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Ø Create templates and mouse-driven entries to help keep the clinician’s hands off the keyboard. What slows down your clinical team more than anything is typing. If you are entering chart notes into the computer, create templates with checkboxes and default answers. This helps the bulk of the note to be written with only a few personal notes that might need to be added.

Ø For the most part, anything you do manually can be managed in your practice management software, such as tracking lab cases, report monitoring, and printing postcards.

Consistency and efficiency pretty much go hand-in-hand. When things are consistent, it takes you less time to do them. You get into a routine and routines are efficient (if they are built correctly).

Ø Earlier, I talked about creating a template system so that writing out your chart note would be faster and more efficient, but a template also creates a more consistent clinical note as well. I know (for me when I worked in the front desk) it made it a lot easier to find information if the note was written the same way every time. I could scan the note very quickly and find the necessary information.

Ø Make notes in the same places every time and make sure your team knows where to find those notes. Where do you document collection calls and/or treatment follow-up calls? Where do you keep letters from referring doctors? Where do you document personal things about the patient? These are all extremely important. When you no longer have a paper chart, you must all come together as a team and decide where you are going to document this information … and then you must be consistent with that documentation decision.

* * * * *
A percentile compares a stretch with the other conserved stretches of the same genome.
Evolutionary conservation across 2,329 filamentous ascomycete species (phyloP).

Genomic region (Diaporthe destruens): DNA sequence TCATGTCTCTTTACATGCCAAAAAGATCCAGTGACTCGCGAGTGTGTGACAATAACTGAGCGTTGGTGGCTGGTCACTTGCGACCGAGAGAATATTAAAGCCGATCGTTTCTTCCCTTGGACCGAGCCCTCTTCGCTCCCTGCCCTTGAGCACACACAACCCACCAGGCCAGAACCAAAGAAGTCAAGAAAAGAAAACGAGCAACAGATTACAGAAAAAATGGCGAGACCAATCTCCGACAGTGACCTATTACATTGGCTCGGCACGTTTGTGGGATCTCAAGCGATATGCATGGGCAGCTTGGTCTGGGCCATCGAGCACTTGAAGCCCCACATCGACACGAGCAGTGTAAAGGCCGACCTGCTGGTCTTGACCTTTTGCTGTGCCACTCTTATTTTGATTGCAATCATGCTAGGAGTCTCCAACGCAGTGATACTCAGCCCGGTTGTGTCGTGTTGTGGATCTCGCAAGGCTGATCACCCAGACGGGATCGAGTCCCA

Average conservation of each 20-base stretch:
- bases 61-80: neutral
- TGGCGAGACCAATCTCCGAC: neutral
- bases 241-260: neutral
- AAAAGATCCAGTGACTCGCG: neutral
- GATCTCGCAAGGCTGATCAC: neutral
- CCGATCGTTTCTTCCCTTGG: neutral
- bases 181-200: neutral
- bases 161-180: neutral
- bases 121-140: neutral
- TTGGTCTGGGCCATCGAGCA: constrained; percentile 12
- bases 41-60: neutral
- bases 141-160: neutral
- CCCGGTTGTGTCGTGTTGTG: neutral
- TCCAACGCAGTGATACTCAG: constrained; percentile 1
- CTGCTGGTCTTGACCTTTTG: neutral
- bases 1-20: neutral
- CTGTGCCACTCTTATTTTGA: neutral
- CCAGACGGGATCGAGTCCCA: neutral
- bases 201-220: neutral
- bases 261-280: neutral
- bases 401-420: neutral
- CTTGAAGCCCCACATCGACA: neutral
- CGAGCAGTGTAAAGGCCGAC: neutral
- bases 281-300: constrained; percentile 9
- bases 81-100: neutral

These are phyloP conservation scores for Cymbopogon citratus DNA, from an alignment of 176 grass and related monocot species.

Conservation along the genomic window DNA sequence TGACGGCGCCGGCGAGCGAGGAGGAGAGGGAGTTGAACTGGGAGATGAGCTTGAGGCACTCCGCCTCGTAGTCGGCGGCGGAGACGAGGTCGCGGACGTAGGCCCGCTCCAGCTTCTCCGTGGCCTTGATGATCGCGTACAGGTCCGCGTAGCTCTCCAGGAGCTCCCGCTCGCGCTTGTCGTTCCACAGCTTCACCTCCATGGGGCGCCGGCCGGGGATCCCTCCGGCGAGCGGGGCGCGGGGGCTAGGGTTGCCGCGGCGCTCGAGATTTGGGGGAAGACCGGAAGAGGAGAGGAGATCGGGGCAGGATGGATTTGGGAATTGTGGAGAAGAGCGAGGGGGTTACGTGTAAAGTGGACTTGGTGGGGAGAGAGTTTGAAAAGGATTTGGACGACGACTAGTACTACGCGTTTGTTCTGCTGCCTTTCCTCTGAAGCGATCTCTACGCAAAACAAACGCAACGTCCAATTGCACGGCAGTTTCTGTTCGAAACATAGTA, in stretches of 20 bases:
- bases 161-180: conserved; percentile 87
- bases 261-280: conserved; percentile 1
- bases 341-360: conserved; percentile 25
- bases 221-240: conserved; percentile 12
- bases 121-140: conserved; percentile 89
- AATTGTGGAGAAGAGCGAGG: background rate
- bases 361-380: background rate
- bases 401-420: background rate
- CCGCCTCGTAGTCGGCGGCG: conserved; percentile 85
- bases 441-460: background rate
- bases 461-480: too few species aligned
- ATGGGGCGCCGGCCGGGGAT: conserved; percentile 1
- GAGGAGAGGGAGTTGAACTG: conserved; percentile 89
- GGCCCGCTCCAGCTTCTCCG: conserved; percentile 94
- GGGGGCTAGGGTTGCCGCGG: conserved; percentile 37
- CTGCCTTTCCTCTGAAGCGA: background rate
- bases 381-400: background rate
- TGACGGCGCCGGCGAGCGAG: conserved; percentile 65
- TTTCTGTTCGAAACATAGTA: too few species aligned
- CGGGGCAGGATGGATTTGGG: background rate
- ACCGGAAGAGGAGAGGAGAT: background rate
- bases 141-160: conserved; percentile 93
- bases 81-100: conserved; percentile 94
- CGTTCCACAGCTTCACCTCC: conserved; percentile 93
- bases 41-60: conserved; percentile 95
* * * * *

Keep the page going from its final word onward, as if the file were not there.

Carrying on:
Now let’s discuss the big one . . . security. You need to be able to sleep at night and not worry about your computers, so make sure you have systems in place to give you peace of mind.

Ø Earlier, I mentioned taking the human element out of your backup system, but you also must have a warning system in place. If a human is not actually running the backup, you need to have a monitoring tool in place to guarantee that your backup is successful and the data is good. This could come in the form of an e-mail notification or a pop-up window on the computer with a dialog box with the status of the backup.

Ø In addition to your backup notification, it is also imperative that your backup be tested. My recommendation is to do a test restore every quarter. This can be done on a laptop or workstation that is not connected to your network.

Ø Internet security is not what it used to be, especially when you must protect your patient data and credit card data. Make sure you hire an IT person who understands the guidelines that have been put in place by HIPAA and PCI. For more information on PCI, go to https://www.pcisecuritystandards.org/security_standards/index.php.

Here’s the bottom line … when you have efficient systems, it will give your team more time to spend with patients and improve patient care. Don’t rush things. There is no reason to be pushed into going to a paperless practice. Make sure you take the time to put Efficient, Consistent, and Secure systems in place from the beginning and ensure you have a happy, productive team walking the “path to paperless” with you.